A personal goal of mine for the upcoming fantasy offseason and the subsequent season is to do a better job of aggressively attacking values within my tiers. The tier-based ranking approach has become much more popular in recent years. It allows savvy fantasy managers to exploit value during single-season drafts, dynasty startups, and offseason trades as they work within the confines of a larger tier. This has enabled those managers to profit in the form of future draft capital and/or younger assets. It’s an excellent method to keep your dynasty team in a win-now mode consistently.
There are likely several players who are valued at or near the top of their respective tier that you could look to flip for profit, and I will try to highlight a few of those throughout this offseason. First, I want to take a closer look at rookie running back J.K. Dobbins of the Baltimore Ravens. The impressive tailback posted a strong inaugural campaign on the back of a strong second half and elite efficiency down the stretch. However, I think his perceived value is at a point where an intuitive dynasty manager could profit with a few deft moves.
We enjoy players who are efficient, who make the most of every opportunity that comes their way. It’s relatively predictive of future success, which is why fantasy managers are often encouraged to chase young players’ efficiency. At the same time, it’s essential to take a more holistic view of how the efficiency occurred and if there are enough supporting reasons in play to predict the same degree of success in the future. To narrow my research, I focused on everything after the Ravens Week 7 bye week. For Dobbins, this break in the season proved to be the start of an incredible run that continued into the playoffs.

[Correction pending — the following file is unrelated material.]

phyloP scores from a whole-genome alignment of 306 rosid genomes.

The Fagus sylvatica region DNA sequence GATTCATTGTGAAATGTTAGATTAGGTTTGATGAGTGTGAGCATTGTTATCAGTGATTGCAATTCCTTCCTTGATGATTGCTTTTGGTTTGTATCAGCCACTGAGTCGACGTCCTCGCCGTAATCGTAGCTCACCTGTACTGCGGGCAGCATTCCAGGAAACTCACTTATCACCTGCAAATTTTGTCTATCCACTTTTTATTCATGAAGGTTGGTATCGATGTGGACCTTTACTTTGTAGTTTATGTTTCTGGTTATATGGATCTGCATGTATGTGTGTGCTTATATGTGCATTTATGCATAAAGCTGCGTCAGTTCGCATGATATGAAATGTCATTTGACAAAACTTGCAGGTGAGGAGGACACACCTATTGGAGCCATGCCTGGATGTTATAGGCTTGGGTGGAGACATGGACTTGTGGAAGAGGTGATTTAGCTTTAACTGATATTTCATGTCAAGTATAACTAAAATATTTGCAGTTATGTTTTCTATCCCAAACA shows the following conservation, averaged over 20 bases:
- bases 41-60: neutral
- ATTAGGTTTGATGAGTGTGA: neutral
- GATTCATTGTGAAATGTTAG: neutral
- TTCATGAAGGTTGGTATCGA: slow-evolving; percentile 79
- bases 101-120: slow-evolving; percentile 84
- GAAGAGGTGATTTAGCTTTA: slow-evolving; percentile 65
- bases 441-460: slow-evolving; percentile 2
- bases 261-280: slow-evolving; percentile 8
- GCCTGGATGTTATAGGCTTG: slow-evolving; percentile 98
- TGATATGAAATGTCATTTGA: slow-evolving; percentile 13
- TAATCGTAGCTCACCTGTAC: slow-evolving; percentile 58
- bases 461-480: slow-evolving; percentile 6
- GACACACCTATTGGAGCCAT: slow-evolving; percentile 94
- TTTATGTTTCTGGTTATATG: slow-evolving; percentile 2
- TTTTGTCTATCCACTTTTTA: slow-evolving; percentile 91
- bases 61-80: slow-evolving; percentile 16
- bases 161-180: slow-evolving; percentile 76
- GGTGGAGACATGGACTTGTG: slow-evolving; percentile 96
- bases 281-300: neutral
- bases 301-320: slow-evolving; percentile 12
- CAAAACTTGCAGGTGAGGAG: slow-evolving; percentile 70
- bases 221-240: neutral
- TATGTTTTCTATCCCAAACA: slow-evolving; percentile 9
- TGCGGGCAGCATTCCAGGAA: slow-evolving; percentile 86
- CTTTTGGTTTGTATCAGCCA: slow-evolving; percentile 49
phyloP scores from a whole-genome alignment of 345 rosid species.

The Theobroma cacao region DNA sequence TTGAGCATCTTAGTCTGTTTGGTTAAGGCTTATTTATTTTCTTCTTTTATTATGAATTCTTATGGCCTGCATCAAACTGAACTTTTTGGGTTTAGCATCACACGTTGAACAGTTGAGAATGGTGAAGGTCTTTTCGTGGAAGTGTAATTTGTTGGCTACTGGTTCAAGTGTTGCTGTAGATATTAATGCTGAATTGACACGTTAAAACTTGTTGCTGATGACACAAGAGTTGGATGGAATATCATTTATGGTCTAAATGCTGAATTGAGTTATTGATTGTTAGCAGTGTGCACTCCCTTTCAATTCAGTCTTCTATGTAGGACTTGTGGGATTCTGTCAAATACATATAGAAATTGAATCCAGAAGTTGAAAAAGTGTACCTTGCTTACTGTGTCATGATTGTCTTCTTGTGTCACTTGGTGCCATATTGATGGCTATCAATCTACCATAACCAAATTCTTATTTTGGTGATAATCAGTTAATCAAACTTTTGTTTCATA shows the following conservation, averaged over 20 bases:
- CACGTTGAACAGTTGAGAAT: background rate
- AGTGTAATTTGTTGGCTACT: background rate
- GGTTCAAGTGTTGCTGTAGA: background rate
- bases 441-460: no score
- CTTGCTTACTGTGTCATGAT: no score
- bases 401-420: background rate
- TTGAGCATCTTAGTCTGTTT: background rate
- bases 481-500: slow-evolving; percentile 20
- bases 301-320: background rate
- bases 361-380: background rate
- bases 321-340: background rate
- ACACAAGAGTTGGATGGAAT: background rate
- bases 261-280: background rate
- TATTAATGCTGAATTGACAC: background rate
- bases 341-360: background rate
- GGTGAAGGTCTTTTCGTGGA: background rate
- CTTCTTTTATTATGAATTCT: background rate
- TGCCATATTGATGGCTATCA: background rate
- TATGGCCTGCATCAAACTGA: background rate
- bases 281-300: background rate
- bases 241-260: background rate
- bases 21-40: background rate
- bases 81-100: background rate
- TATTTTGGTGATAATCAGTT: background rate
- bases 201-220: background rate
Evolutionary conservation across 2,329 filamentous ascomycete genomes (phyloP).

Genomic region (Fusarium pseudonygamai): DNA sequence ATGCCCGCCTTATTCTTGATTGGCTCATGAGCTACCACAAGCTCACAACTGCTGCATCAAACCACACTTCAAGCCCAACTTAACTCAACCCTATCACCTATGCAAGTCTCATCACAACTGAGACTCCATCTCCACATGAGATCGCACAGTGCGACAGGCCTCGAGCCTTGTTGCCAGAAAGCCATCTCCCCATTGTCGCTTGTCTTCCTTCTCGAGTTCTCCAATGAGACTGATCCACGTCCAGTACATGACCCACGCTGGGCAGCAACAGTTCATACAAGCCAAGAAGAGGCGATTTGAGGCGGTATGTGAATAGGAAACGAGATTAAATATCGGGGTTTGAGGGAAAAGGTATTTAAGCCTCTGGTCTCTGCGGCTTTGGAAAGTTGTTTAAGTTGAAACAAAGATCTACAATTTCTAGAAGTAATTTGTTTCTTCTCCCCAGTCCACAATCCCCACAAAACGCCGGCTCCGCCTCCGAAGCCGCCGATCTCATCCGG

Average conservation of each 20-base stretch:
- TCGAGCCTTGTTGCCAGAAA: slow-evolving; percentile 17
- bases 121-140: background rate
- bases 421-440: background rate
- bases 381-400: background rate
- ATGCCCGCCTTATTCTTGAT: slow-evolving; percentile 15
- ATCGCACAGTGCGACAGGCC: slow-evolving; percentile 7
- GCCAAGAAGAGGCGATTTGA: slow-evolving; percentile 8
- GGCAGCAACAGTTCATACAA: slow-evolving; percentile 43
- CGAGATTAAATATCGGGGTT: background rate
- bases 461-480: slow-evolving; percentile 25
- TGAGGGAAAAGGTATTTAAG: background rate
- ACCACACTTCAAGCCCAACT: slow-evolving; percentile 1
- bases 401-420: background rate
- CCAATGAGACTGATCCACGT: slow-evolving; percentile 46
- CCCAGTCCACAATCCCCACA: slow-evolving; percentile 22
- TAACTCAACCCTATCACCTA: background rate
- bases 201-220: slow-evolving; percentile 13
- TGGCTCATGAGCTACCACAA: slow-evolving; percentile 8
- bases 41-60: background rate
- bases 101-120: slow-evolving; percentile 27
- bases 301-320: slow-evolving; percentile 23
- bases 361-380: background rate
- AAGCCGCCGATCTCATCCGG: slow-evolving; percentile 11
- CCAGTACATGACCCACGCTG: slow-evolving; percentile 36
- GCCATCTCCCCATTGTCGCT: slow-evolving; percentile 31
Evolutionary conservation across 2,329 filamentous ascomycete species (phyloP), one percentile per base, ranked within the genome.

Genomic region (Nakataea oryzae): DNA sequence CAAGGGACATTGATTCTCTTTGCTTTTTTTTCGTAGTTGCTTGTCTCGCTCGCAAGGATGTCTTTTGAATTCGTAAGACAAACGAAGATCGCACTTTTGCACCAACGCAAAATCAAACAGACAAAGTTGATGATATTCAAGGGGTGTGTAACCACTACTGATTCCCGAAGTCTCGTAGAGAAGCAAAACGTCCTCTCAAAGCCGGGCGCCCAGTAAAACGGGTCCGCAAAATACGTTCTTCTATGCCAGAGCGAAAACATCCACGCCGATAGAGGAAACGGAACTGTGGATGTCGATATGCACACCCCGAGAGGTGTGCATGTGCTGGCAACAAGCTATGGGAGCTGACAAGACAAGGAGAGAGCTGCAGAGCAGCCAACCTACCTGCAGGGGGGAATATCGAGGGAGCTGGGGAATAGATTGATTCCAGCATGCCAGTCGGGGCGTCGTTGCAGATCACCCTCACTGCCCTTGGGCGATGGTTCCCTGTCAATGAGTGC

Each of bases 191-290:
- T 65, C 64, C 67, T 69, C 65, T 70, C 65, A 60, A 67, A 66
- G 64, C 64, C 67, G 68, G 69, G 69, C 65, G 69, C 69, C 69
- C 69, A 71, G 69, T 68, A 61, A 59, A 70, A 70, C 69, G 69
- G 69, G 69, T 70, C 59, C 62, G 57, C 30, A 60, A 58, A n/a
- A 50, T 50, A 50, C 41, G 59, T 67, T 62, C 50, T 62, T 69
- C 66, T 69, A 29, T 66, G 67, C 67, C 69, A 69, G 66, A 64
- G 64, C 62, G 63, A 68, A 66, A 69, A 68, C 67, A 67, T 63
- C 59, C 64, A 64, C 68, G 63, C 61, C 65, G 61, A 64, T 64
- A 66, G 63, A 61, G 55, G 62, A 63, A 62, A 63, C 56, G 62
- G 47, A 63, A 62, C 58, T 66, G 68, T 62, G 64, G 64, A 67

As a quick refresher, Dobbins was a mega-producer in college and flashed the pass-catching ability you want to see out of an elite prospect at the running back position. He was efficient and durable, and had a nose for the end zone.
Round 2 draft capital to a run-first team was all fantasy managers needed to further their excitement and anticipation. His season started a bit rocky, which shouldn’t have been all that surprising given the uneven nature of the offseason for the incoming rookie class. Toss in the presence of quarterback Lamar Jackson and running backs Mark Ingram and Gus Edwards, and it’s easy to see why Dobbins didn’t come in and take the job outright from the first day.
However, as the season progressed, Dobbins earned himself more and more opportunities. I mentioned using the bye week as the basis for my research on Dobbins, as that is when he took a definitive step forward in his overall growth and development as a running back. His opportunities jumped, and his fantasy production followed suit. The efficiency continued to be there as well, which only heightened the excitement surrounding Dobbins. He was truly becoming the playoff hammer that Shawn Siegele predicted earlier in the season.
How Dobbins’ Efficiency Stacks Up
Here is where I uncovered a few interesting notes about his efficiency. Using the filter of Weeks 8-17, which is the period following Dobbins’ bye week, I wanted to see how his rushing efficiency during that stretch stacked up against other rookie running backs over the last 10 weeks of their inaugural season. The results were surprising.